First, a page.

LOS ANGELES — After a decadelong courtship, the Walt Disney Co. has won approval from the central government of China to build a Disneyland-style theme park in Shanghai, Roger A. Iger, Disney's chief executive, said Tuesday.
The agreement for a Shanghai Disneyland was announced late Tuesday. Analysts estimate the initial park — not including hotels and resort infrastructure — will cost $3.5 billion.
The initial resort — with a mix of shopping areas, hotels and a Magic Kingdom-style theme park — will sprawl across 1,000 acres of the city's Pudong district, with the theme park occupying about 100 of those acres. It would be a little bigger than Disneyland in Anaheim, Calif. It is expected to open in five or six years.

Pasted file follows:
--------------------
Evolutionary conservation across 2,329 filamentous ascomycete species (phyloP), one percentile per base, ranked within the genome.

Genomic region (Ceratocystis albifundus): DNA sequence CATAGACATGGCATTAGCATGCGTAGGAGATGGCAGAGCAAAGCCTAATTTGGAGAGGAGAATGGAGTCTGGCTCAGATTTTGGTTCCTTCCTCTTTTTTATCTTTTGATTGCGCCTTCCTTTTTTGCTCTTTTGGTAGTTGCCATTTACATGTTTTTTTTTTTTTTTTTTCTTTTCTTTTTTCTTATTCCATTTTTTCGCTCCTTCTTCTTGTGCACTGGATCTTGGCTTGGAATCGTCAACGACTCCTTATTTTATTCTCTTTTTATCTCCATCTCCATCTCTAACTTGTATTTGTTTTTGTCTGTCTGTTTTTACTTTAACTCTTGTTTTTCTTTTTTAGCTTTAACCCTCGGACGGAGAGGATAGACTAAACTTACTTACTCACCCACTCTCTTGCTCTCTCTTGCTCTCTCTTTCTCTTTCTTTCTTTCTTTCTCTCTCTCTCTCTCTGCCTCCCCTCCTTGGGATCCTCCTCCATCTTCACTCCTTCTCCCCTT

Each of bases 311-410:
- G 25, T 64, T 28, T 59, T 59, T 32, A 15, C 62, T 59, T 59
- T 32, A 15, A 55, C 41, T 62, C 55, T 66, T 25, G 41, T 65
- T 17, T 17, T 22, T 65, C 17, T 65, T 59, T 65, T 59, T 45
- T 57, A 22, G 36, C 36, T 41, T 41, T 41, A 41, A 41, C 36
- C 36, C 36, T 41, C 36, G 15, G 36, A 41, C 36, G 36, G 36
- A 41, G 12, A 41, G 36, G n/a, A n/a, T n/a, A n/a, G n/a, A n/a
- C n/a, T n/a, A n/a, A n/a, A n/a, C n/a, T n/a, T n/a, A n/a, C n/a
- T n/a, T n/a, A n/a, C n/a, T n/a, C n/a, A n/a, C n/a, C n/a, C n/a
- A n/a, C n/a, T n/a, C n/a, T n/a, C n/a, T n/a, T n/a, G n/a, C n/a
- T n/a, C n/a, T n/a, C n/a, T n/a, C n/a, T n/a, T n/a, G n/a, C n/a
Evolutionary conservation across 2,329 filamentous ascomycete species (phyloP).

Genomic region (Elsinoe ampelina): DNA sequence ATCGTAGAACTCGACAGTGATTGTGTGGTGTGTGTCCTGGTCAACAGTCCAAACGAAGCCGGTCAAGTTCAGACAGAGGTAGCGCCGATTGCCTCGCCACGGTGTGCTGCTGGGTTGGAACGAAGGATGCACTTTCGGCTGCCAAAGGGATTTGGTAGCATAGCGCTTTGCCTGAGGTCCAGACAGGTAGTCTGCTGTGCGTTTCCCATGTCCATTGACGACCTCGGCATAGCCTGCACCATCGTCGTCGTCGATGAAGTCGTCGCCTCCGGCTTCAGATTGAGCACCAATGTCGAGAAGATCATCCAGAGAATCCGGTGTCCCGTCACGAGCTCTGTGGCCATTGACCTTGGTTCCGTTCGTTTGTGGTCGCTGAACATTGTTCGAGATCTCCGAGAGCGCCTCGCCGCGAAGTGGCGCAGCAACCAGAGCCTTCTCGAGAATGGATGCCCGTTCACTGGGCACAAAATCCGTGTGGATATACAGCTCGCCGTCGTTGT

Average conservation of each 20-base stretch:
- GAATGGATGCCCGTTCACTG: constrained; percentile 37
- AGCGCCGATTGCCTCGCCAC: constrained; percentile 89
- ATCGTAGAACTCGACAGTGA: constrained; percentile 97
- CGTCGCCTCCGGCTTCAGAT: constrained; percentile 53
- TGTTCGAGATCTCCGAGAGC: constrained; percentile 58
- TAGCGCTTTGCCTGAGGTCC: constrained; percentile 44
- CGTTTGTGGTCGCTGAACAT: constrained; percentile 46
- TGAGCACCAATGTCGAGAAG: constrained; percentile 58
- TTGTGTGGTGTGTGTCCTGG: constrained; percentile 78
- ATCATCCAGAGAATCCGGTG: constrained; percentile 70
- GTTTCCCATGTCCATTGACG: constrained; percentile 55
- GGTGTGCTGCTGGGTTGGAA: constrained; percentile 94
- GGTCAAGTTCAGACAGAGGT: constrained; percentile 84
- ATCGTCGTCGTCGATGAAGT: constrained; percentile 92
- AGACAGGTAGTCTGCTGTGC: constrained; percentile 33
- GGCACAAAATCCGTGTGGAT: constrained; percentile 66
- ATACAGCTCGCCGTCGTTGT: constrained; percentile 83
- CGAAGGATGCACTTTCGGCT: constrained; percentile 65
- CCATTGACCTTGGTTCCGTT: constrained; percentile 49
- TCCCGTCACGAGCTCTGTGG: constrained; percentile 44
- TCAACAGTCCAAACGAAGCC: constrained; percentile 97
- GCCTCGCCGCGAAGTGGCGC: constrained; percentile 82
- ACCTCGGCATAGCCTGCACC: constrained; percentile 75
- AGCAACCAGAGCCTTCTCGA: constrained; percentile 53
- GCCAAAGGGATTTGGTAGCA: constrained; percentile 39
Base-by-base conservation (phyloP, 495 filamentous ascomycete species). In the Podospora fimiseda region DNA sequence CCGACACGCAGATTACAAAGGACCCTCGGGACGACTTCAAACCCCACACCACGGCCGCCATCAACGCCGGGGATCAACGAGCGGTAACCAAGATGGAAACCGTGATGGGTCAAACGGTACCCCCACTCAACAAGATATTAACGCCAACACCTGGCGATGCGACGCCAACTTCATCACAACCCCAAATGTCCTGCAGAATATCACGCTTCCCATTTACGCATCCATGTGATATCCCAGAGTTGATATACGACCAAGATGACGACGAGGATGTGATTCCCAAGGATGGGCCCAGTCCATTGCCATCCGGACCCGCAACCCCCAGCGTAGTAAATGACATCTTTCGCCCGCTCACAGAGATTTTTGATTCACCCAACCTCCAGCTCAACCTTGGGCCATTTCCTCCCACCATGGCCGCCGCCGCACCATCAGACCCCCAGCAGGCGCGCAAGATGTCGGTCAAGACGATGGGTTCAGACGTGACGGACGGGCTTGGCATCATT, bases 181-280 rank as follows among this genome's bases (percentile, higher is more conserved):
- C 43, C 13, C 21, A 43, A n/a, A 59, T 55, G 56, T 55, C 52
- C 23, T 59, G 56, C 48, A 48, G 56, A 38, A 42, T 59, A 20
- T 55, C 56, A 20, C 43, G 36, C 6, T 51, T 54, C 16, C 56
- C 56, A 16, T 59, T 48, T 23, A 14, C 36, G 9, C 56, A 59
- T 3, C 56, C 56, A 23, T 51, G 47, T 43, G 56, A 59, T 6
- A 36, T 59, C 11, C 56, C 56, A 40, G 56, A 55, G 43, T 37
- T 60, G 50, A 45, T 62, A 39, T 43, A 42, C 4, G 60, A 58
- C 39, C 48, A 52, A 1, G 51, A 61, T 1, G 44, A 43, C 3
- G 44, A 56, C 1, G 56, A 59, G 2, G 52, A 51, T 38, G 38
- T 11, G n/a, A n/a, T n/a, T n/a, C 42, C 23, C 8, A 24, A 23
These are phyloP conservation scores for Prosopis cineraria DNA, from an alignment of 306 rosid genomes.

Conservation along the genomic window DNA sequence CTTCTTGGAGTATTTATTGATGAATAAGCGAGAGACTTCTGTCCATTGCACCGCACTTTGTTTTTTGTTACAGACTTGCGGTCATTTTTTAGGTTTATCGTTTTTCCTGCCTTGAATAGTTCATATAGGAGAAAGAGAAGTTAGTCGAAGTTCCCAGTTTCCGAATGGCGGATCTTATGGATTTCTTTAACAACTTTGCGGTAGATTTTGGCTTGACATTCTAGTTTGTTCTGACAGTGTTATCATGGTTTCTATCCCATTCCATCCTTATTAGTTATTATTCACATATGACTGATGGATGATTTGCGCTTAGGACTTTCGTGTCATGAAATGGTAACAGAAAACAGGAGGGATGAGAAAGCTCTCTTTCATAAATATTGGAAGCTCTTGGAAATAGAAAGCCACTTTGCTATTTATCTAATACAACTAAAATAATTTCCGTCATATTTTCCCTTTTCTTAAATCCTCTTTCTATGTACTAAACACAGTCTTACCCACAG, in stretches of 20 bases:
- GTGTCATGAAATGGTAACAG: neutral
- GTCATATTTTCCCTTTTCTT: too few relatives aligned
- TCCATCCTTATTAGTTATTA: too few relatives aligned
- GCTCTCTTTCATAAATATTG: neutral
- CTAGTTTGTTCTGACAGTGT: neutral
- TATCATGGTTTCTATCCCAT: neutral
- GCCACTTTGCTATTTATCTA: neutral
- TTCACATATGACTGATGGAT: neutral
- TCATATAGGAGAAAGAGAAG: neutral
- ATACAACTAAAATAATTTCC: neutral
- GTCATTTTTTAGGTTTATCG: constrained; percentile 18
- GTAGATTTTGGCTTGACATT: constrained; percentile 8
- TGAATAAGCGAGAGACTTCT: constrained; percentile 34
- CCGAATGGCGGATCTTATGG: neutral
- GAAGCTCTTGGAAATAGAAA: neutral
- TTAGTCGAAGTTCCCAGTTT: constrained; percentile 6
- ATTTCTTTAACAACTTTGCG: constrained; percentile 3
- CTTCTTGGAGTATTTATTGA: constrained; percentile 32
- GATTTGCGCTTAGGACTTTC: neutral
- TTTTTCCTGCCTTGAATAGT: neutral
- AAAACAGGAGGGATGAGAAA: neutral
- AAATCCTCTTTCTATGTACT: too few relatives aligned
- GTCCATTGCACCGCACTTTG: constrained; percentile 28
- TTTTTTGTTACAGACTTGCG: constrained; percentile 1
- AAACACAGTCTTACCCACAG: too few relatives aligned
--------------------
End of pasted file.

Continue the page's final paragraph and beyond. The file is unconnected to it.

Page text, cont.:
Disney's plans are ambitious: If further development of the resort happens as expected over the coming decades — still a big if — it will encompass more than 1,700 acres and have a capacity rivaling Disney World in Florida, which attracts about 45 million annual visitors.
The company's goal is to create an engine that will drive demand among China's 1.3 billion residents for other Disney products, from video games to Broadway-style shows to DVDs.
Iger called the approval "a very significant milestone" in a statement, taking care to praise China as "one of the most dynamic, exciting and important countries in the world."
Throwing open its doors to such a uniquely American — and permanent — entertainment experience is a milestone for China, which has aggressively protected its culture from Westernization in general and Hollywood in particular.